Kati Heck
All my friends are wild

Tim Van Laere Gallery, Antwerp / Belgium

May 23–July 6, 2019
May 20, 2019
Opening: May 23, 6–9pm

Tim Van Laere Gallery
Jos Smolderenstraat 50
2000 Antwerp
Belgium

www.timvanlaeregallery.com
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Tim Van Laere Gallery presents Kati Heck's fourth solo exhibition: All my friends are wild. In this exhibition Heck shows a series of new paintings, textile works, photos and a bronze sculpture.

Kati Heck’s masterful virtuosity is unmistakable. She portrays her figures in a photo-realistic manner with great attention to every detail. She combines that precision with abstractions and parts that are applied almost sculpturally on canvas. Most of her subjects are derived from her immediate surroundings, making most her works populated by her friends, neighbors and pets. Her works reminds us of the bars, dancers and actors of Otto Dix and George Grosz, but also refer to Jean-Michael Basquiat and the Old Masters. With her works, Heck synthesizes different styles, combining elements from expressionism and surrealism with social realism.

With her new series of works, Heck shows an alternative universe, inspired by the ideas of philosopher Donna Haraway. Haraway has had a major impact on contemporary social sciences and philosophy through her highly original way of thinking with which she moves between theory and fiction. In her books A Cyborg Manifesto and Staying with the trouble, she sketches stories in a fantastic universe populated by transfuturistic life forms. The scene in Heck's work Tafelrunde: Wässerung, 2019, builds on this idea of ​​multi-biological society, where human and non-human life forms talk together at the table. Just like Haraway, Heck examines and observes her environment and current discussions and transforms them into her own findings, narratives and visual language. This Dadaistic process is reflected in both her figures and words. In the work Probe Pflanzung, 2019, we see a man whose right foot seems to disappear in a white cloud. A hybrid figure with an amputated leg offers him a horse's hoof instead. The same idea of ​​bodily collages also comes back in Meisterengelchen: Pufff, 2019 where a weathered woman can be seen with wings and distorted hands. With this Heck responds to the classical archetype of the fallen angel. The work also shows itself as the opposite of Der herrliche Selbstbetrug, 2012, in which Heck portrayed herself with the same stick as a nomad who embarks on a tough journey.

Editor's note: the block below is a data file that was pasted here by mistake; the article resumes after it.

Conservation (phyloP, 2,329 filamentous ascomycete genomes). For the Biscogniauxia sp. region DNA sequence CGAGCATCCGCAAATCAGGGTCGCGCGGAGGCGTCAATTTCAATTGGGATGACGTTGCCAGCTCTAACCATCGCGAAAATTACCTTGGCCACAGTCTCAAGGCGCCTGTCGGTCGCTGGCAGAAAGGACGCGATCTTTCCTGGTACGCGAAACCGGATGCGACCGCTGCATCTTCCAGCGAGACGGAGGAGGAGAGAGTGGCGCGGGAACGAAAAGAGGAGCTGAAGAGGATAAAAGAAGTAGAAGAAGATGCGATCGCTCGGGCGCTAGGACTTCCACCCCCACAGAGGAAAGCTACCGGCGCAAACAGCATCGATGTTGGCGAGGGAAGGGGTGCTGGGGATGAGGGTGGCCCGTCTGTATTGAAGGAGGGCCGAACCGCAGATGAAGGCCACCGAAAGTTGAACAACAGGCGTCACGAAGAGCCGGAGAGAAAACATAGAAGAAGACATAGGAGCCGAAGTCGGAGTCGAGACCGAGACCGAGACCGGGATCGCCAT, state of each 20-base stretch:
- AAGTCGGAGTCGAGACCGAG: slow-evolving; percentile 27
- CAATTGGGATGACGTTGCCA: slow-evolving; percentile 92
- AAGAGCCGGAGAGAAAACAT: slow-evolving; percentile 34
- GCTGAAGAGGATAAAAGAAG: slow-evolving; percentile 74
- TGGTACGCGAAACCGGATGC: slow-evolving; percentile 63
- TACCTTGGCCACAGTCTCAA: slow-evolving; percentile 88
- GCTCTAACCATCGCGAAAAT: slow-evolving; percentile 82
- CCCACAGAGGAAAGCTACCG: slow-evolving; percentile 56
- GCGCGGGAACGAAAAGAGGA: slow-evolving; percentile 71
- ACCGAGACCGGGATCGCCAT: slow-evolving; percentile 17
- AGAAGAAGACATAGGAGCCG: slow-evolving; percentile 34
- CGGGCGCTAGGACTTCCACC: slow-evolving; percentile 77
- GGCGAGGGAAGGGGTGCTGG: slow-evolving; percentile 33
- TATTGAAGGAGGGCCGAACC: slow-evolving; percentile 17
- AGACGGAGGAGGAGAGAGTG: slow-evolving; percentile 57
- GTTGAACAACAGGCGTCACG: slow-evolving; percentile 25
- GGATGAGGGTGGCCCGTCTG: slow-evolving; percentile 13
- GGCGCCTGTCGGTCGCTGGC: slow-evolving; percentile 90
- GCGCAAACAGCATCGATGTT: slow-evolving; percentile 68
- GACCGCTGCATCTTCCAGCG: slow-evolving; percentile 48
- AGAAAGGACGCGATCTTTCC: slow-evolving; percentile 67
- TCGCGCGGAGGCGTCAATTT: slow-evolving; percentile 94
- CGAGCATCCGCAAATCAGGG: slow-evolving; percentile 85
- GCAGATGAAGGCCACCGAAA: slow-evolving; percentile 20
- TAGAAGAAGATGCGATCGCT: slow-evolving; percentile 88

Kati Heck (1979, Düsseldorf, Germany) lives and works in Pulle. Recent solo exhibitions include Sadie Coles HQ, London; M HKA, Antwerp; Corbett vs Dempsey, Chicago; CAC, Malaga; and Mary Boone Gallery, New York. Her work is part of public collections such as M HKA, Antwerp; CAC, Malaga; City of Antwerp; The Rachofsky Collection, Dallas; Pompidou Center, Paris; Hall Art Foundation, Reading; La Maison Rouge, Paris; Middelheim Museum, Antwerp; Museum De Domijnen, Sittard; Mu.ZEE, Ostend; Municipal Museum of Contemporary Art (S.M.A.K.), Ghent; Walker Art Center, Minneapolis.